Island, the pregnant belly thing is normal. It can go one of two ways: some grieving moms are loathe to be in the presence of pregnant women and some are obsessed with them. I was loathe, but what I found hurtful and perplexing others find healing and inspiring; we’re all different, and that’s OK.

    Now, as to your job, I see what you’re saying; your self-questioning is not irrational, however, imho, one of the things that is CRUCIAL to women going through HG is that they not take it in all at once but instead take it one minute at a time, otherwise it is TOO HUGE. That sounds far too simple for something so monumental. But yes, yes and YES, we DO know what’s coming. Maybe a little PTSD, acknowledged, but humans learn from experience, and I’m not thinking along the lines of Pavolv here as some researchers surmise–I’m thinking about touching a hot pot without an oven mitt and learning about the necessity of oven mitts. We’re human: learning via experience is what we do. Is it possible that PTSD jumped the gun? Maybe. But it’s also possible that you had learned something from experience and taking it all in at once was too much to bear on your own. That is the human element. Now, this opinion of the “human element” does not advocate abortion, it is merely a point of fact. It helps us to understand the reason and perhaps the remedy (she said with a twinkle in her eye).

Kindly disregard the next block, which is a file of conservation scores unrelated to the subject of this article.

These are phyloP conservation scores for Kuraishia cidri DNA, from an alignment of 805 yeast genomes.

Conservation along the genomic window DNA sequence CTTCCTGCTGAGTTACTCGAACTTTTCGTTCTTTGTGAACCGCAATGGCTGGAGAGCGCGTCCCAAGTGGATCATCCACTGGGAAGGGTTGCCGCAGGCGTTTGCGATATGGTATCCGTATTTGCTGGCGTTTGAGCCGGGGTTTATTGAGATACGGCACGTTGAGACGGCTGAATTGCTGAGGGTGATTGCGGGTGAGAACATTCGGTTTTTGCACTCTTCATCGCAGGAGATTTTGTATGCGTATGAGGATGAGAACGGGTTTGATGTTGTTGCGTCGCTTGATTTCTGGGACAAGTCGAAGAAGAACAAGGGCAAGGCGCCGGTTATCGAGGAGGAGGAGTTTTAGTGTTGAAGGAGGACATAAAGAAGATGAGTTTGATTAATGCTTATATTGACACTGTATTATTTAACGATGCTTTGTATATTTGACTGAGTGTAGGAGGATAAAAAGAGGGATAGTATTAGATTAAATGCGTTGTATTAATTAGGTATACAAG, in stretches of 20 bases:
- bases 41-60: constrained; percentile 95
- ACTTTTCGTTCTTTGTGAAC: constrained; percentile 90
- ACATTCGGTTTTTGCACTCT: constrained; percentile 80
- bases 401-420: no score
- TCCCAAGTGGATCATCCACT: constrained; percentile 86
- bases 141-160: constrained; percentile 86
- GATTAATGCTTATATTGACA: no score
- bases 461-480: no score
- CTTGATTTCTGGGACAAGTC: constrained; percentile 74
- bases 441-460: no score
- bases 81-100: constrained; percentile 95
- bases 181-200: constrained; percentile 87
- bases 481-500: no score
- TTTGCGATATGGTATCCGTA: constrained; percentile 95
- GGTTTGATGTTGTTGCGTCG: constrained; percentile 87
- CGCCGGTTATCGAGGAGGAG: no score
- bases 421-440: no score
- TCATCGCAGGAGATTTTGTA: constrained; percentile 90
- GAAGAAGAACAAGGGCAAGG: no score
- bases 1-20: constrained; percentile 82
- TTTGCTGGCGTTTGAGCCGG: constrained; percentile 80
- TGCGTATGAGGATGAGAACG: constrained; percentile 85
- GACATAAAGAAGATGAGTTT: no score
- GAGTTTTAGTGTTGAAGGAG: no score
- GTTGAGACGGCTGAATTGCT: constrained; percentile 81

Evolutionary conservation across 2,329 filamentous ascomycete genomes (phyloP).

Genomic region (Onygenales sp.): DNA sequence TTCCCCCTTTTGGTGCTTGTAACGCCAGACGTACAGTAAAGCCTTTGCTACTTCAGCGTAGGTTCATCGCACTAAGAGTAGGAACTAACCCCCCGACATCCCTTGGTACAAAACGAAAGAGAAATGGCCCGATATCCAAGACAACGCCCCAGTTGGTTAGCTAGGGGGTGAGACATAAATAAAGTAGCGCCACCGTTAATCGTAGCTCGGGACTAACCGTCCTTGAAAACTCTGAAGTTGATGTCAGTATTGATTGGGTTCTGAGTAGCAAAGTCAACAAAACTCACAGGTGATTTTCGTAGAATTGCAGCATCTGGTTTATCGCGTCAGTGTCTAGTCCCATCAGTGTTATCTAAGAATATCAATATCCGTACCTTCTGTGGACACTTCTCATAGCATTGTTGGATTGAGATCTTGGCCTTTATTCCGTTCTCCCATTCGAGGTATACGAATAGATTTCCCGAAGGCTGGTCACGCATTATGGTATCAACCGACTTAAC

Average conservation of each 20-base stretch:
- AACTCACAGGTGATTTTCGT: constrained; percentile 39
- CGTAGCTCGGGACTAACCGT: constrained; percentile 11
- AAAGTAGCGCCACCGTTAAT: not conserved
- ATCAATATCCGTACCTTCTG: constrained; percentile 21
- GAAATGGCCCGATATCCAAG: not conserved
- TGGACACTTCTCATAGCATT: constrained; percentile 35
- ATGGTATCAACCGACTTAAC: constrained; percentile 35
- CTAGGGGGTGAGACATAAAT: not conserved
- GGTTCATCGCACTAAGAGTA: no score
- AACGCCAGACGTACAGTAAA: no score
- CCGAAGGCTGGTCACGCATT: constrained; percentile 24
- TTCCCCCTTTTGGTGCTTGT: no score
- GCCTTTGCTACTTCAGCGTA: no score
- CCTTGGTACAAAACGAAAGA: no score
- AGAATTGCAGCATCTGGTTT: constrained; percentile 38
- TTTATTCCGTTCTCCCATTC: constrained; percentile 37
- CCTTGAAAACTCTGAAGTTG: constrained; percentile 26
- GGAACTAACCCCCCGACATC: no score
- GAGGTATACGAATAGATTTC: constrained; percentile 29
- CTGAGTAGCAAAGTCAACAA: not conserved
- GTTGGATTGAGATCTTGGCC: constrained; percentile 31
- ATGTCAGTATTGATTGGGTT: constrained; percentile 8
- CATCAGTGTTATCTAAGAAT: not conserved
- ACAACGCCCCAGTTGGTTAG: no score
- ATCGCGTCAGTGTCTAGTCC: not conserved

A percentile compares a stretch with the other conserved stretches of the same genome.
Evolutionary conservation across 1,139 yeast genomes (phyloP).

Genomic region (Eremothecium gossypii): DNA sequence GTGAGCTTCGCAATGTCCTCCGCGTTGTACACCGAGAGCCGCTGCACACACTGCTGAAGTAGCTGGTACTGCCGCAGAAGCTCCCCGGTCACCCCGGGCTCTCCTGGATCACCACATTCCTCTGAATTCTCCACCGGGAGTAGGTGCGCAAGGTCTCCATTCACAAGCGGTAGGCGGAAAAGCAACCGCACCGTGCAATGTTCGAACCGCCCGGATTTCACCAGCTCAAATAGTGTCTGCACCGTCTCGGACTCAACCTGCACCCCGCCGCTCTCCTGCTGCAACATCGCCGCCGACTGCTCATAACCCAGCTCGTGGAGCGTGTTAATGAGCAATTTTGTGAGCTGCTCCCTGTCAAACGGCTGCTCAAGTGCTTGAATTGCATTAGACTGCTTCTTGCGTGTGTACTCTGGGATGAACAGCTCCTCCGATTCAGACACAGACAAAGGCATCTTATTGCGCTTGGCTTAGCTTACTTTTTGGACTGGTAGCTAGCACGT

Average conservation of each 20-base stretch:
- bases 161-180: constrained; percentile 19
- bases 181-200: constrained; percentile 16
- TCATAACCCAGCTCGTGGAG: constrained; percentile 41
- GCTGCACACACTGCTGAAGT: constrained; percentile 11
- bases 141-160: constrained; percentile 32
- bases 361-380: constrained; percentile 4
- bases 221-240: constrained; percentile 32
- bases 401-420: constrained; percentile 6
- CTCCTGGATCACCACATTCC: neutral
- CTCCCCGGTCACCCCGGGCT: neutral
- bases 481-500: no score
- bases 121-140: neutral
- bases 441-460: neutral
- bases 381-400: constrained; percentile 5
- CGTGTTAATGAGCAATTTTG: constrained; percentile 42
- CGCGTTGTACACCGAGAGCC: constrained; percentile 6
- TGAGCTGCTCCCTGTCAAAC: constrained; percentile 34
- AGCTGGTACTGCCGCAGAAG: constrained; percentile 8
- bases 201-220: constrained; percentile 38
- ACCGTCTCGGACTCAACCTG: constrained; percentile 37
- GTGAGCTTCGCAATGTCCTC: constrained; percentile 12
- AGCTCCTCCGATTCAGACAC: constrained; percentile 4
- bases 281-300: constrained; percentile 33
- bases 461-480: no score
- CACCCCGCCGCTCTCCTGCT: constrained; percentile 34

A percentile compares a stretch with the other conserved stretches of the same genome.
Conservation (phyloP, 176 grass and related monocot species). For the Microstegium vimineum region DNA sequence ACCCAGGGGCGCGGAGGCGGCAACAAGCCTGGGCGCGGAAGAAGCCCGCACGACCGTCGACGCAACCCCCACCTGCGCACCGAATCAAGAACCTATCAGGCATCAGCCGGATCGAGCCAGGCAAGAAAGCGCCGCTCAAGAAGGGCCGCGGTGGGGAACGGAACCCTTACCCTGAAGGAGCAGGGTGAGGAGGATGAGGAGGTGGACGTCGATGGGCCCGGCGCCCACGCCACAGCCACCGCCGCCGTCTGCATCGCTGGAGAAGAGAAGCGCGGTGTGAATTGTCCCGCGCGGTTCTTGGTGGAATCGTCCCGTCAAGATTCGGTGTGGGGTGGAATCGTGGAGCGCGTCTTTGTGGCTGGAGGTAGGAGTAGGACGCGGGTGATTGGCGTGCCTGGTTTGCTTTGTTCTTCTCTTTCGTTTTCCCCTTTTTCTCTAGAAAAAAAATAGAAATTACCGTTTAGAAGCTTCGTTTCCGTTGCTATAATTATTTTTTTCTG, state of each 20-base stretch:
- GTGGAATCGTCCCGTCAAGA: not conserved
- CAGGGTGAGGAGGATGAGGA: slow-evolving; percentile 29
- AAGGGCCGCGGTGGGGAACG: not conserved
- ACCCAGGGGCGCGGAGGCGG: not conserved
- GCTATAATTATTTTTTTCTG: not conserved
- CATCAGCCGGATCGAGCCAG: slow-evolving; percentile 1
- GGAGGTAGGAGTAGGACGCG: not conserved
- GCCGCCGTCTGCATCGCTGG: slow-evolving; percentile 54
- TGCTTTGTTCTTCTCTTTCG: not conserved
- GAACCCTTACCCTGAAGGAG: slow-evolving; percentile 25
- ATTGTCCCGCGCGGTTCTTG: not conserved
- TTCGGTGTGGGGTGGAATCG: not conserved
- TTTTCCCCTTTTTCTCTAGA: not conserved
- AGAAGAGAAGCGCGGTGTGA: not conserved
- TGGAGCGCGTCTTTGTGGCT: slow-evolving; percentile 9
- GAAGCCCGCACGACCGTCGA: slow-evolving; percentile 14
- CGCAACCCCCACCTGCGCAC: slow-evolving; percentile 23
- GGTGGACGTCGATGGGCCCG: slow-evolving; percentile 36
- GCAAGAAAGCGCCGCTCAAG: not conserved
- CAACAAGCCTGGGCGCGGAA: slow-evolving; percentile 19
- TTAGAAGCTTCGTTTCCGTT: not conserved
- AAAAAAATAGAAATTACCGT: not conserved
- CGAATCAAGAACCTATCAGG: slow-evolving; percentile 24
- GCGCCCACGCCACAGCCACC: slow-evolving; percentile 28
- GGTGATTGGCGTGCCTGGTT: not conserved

This is not a persuasive paper, so please allow me to expound without the perception that I am correcting or projecting–I’m not. This is a forum and here is my independent experience:
    I did not do my best, and that admission was devastating to me, yet in the long run, actually constructive and freeing. “I am human. On my own I will let you down,” actually afforded me a rare, ugly glimpse of myself and grace for others who share my human condition. For those in my life who did not do their best to help me and my child, it afforded forgiveness. Prior to this experience I demanded the best from myself and everyone else, and it created a lot of stress, anger, disapproval, etc. when it couldn’t be delivered. It showed me how imperfect I was on my own and forced me to deal tenderly with others who are as imperfect. It also brought to light just how Desperately (with a capital D) I needed Christ. A very painful lesson, but the best thing to come of it all. And there are many great things that have come from it.